“This should have happened at the very least in late December (2009) if not substantially earlier once the identities of these two witnesses were revealed to you,” Judge Fulford said. “We request you please to review how disclosure is approached where you have the names of the witnesses… so as to ensure that we are not placed in this position again in future.”
Mabille said the defense felt it needed extra time before calling the two witnesses. However, they had decided not to request this additional time, since the witnesses were already in The Hague “and as such we can not ask for an adjournment because this would be unrealistic at this juncture.”
Judges had said they were ready to give the defense an adjournment to study the disclosure documents and to meet their witnesses before they were called to testify.
Witness 003 subsequently appeared on Tuesday and gave evidence without protective measures such as face and voice recognition. But he gave almost all of his evidence in closed session.
Because he said little in sessions which were open to the public, it was not known in what capacity he was testifying. The first defense witness, who completed giving his evidence on Monday, was the father of a prosecution witness who said his son lied to the ICC about having been a child soldier.
Witness 003, who will continue his testimony next week, was asked whether he knew a social worker whose name was only mentioned in closed session, and who worked with an organization that helped demobilize fighters in DRC.
This social worker is the same person as ‘witness 297’ who was withdrawn from the prosecution’s list of witnesses. The witness said he knew the social worker.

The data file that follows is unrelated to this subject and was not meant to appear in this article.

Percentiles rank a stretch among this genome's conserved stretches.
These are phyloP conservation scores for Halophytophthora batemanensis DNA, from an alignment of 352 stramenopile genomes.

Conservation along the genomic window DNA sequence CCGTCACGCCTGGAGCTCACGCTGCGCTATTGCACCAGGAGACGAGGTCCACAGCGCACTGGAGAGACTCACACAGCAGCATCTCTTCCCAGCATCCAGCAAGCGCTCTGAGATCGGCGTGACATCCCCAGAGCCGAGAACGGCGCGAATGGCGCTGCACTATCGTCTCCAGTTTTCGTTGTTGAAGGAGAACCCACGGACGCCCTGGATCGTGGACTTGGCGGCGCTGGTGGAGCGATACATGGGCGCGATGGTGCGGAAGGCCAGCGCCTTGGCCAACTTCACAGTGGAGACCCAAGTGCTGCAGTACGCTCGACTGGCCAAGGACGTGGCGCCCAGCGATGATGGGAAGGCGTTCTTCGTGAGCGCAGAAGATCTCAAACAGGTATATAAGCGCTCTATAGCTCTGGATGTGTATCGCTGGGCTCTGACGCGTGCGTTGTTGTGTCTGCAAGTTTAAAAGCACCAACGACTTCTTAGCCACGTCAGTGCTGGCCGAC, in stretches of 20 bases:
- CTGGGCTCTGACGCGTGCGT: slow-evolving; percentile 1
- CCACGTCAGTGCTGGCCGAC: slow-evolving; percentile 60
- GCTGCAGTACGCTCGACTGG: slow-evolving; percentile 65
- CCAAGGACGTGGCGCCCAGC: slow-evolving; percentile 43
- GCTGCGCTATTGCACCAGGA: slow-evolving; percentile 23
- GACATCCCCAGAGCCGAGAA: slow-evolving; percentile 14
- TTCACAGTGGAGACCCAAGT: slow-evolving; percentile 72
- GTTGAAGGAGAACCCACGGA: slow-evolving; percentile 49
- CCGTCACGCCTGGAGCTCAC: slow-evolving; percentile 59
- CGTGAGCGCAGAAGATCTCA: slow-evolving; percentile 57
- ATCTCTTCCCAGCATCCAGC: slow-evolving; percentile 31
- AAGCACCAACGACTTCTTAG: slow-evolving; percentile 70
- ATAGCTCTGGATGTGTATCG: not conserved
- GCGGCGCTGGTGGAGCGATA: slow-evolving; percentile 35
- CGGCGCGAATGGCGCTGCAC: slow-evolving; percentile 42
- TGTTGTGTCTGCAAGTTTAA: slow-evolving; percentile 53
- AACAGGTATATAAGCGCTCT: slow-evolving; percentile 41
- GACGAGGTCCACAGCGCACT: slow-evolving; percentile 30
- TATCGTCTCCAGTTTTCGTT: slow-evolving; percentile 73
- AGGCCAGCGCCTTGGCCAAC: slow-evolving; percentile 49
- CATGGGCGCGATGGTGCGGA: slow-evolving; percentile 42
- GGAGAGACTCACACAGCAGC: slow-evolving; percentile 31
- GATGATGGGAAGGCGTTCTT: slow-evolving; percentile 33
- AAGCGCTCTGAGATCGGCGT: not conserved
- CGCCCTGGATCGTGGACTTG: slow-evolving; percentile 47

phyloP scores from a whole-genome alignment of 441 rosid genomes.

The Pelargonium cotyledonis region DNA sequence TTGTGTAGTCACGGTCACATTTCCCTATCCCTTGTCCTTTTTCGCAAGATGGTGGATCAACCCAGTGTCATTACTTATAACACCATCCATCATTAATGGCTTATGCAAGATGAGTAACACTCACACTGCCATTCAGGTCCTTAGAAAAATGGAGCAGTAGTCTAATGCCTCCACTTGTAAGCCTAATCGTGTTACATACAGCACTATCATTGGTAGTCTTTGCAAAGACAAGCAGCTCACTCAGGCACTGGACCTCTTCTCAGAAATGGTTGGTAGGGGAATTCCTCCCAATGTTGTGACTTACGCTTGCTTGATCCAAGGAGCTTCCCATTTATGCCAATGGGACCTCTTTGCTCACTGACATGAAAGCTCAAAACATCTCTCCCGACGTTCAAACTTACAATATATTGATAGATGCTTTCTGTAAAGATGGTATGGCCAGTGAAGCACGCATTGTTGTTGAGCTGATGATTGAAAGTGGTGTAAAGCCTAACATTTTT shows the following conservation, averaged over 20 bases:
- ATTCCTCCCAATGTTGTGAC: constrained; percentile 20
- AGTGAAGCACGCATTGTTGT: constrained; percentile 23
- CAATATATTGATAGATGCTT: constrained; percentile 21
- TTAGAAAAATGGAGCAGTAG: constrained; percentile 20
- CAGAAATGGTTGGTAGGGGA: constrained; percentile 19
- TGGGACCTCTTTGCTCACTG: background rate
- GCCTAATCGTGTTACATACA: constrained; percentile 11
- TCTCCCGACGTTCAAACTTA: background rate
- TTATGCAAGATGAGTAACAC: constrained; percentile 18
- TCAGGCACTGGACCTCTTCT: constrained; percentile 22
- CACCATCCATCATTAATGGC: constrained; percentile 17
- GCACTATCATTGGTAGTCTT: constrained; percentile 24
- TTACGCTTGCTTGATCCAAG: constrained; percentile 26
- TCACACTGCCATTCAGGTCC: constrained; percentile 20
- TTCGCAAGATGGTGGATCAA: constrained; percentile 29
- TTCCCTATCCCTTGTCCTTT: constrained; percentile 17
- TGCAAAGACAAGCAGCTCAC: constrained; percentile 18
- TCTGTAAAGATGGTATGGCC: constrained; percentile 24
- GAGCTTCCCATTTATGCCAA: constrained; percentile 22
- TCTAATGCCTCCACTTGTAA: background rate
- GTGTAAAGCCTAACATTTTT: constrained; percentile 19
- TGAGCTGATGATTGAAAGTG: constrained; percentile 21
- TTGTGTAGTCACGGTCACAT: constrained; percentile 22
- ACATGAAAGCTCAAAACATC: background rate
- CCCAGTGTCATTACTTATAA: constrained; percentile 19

But before prosecutors could question witness 003, Judge Fulford told Lubanga’s lawyers that said it would be extremely difficult, if not impossible, for the prosecution to commence questioning the witness on the basis of the evidence he had given if prosecutors had not been provided with some advance notice of what the witness was going to say.
He said evidence of that kind required an element of reflection, preparation and probably investigation before prosecutors could deal with it adequately by way of questioning.
“It may be that you come to the view that on a wholly voluntary basis, for the witnesses to come, particularly those in this category, it may be desirable for there to be a realistic element of additional disclosure to the prosecution in advance so that they are not gonna be put in a position Ms. Samson was describing earlier of needing to request an adjournment every time questioning from you has finished so that they can prepare for their questioning,” said the judge.
He said if that were to happen, it would lengthen the trial dreadfully.
The current clash over disclosure issues is not the first to impact the Lubanga trial. Concerns about the prosecution’s failure to disclose potentially exculpatory evidence threatened to derail the trial in back in 2008 as judges were concerned that it would impact Mr. Lubanga’s fair trial rights. Those disclosure issues were addressed over a series of months, the judges eventually were convinced that Mr. Lubanga’s fair trial rights could be respected, and the trial was able to go ahead in January 2009.
Mr. Lubanga’s defense case continues next week.